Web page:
Cold Fury

Harshing your mellow since 9/01

1984: American pop’s best year?


It remains one of the most impactful periods in music; Rolling Stone magazine called 1984 “pop’s greatest year…New Wave, R&B, hip-hop, mascara’d hard rock and ‘Weird Al’ Yankovic all crossed paths on the charts.” In one poll, 1984 ranked number four in the all-time best years of American music.

Contrast all that with today, when new music choices seem limited to country tunes or some warped version of Drake, 1984 had something for everyone. Legends such as Tina Turner, Stevie Wonder, and Paul McCartney introduced themselves to the children of the children they entertained in the 1960s. Our parents—and in my case, grandparents—had their own copies of Michael Jackson’s “Thriller,” the top-selling album of all-time that debuted in 1982 but still dominated the record charts in the spring of 1984.

The year was so cool that Van Halen named an entire album after it.

Kelly goes on to cite John Cougar Mellonhead, Bruce “Limousine Liberal” Springstain, Huey Louie, and a whole passel of others I can’t stand, excepting maybe the Cars, who are…meh, all right, I guess. Then you get a couple of old 60’s fossils in the comments declaring that THAT decades music rules, and everything else drools. I do wholeheartedly agree with Julie’s assertion that today’s stuff is utter and complete garbage, which makes it kind of ironic that the seeds for a lot of it were sown by 80s electronic, emasculated, discofied technodreck. Bottom line: ever notice how almost all of us believe the music we listened to during our formative years to be the BEST MUSIC EVER? Except for this guy:

I graduated from high school in ’83, college in ’87, and I didn’t like 80s music then, and I don’t like it now. Watching Season 3 of “Stranger Things” this week only reminds me of how much I dislike/d it.

In the 80s I was a teenager listening to the American Songbook, Big Band, Jazz, and Swing. America’s best decade of pop music was the 1940s followed by the 50s. Pop music, like everything else, took a wrong turn in the 1960s.

NOW you’re playing my tune, young feller.


5 thoughts on “1984: American pop’s best year?

  1. 1984 was the year of the Minneapolis Sound: Prince’s “Purple Rain,” the Replacements’ “Let It Be,” and Husker Du’s “Zen Arcade” came out, and all became hugely influential. The Minutemen’s “Double Nickels on the Dime” and R.E.M.’s “Reckoning” also dropped in ’84. “Purple Rain” was a massively successful album and film, but not really pop. I think pop music that year, like most years, sucked.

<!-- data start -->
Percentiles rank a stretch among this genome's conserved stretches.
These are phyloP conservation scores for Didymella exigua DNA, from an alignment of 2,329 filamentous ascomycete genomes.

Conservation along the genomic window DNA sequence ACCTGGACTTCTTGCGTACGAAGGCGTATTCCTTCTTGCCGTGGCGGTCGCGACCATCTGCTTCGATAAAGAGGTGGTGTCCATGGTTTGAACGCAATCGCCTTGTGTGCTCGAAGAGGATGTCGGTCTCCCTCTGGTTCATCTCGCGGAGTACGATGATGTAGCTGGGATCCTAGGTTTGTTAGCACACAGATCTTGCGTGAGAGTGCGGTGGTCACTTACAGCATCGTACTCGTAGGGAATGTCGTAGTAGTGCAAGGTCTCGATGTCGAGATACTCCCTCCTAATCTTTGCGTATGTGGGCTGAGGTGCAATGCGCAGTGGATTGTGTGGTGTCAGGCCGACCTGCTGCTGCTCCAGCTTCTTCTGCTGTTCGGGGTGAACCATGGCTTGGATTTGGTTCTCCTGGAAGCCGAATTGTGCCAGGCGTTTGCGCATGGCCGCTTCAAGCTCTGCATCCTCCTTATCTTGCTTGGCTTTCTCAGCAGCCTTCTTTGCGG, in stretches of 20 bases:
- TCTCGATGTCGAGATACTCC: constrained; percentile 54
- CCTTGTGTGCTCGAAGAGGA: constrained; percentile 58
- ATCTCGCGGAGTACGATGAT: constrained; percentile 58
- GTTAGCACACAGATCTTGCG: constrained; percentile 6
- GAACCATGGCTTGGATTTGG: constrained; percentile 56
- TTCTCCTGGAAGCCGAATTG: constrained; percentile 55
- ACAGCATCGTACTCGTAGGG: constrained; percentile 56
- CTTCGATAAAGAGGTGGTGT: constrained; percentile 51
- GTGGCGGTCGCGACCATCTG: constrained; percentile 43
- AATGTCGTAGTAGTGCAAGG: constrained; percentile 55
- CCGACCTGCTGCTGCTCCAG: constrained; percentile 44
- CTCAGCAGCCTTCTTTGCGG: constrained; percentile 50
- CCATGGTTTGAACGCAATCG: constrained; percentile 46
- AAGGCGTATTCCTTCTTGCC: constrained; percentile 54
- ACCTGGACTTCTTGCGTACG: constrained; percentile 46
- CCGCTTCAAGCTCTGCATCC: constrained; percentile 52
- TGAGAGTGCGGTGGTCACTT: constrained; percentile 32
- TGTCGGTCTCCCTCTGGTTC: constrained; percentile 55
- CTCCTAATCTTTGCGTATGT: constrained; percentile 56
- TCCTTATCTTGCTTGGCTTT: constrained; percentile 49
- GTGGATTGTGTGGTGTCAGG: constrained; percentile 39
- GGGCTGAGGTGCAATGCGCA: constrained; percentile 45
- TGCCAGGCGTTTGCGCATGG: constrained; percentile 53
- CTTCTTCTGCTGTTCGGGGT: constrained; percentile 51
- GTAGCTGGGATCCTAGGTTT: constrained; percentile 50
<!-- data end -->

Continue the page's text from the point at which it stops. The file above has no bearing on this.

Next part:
2. Jesus FUCK! I’ve never heard anything like this! What’s it called? ‘That, young person, is Bob Wills and the Texas Playboys. Listen. and dance’.

  3. I’m 76 this month, so I not only remember the 60s, 70s, 80s and so forth, I also remember the 50s. On AM radio in Boston (no FM, no HiFi, no stereo, no 33 1/3s) one could here some early rock and roll (Little Richard, Fats Domino), actual jazz, classical, the standards, some blues, but NO country western. I guess I got imprinted. There is very little country western I like, and all of it is from the 50s.

    I’m not going to rank the eras, except to say that sometime after 1980 the music died.

    Some people have studied the trends in popular music since say 1960, analyzing thousands of songs. They find that the vocabulary of the songs has become very simplified and restricted, that the rhythms have been greatly simplified, the dynamic ranges have become very narrow, and the concepts expressed dumbed down. So once we had the Yardbirds and Eric Clapton and Talking Heads, and now we have rap-is-crap.

    A while ago, music companies, TV producers and even book companies spent a lot of money on psychologists to determine what makes a best seller. There now are actual formulas on how to do it. Needless to say, the formulas are aimed at dummies.

  4. I thought I was an old fart. The grandkids listen to beebs and boops, video game music. Whatever gets entrained in the brain, I guess.

    Check out spotify. A lot of people we listened to back then continued to make music for a long time, even though we never heard it.

    1. I have a few lines stuck in my head, but can ‘t place it. I’ll inflict it on you guys, any idea?
      “She heard my voice, she called my name, i always knew that i would end up with the blame. What’s she gonna say, what’s she gonna do, when she comes home and finds me here with you?”

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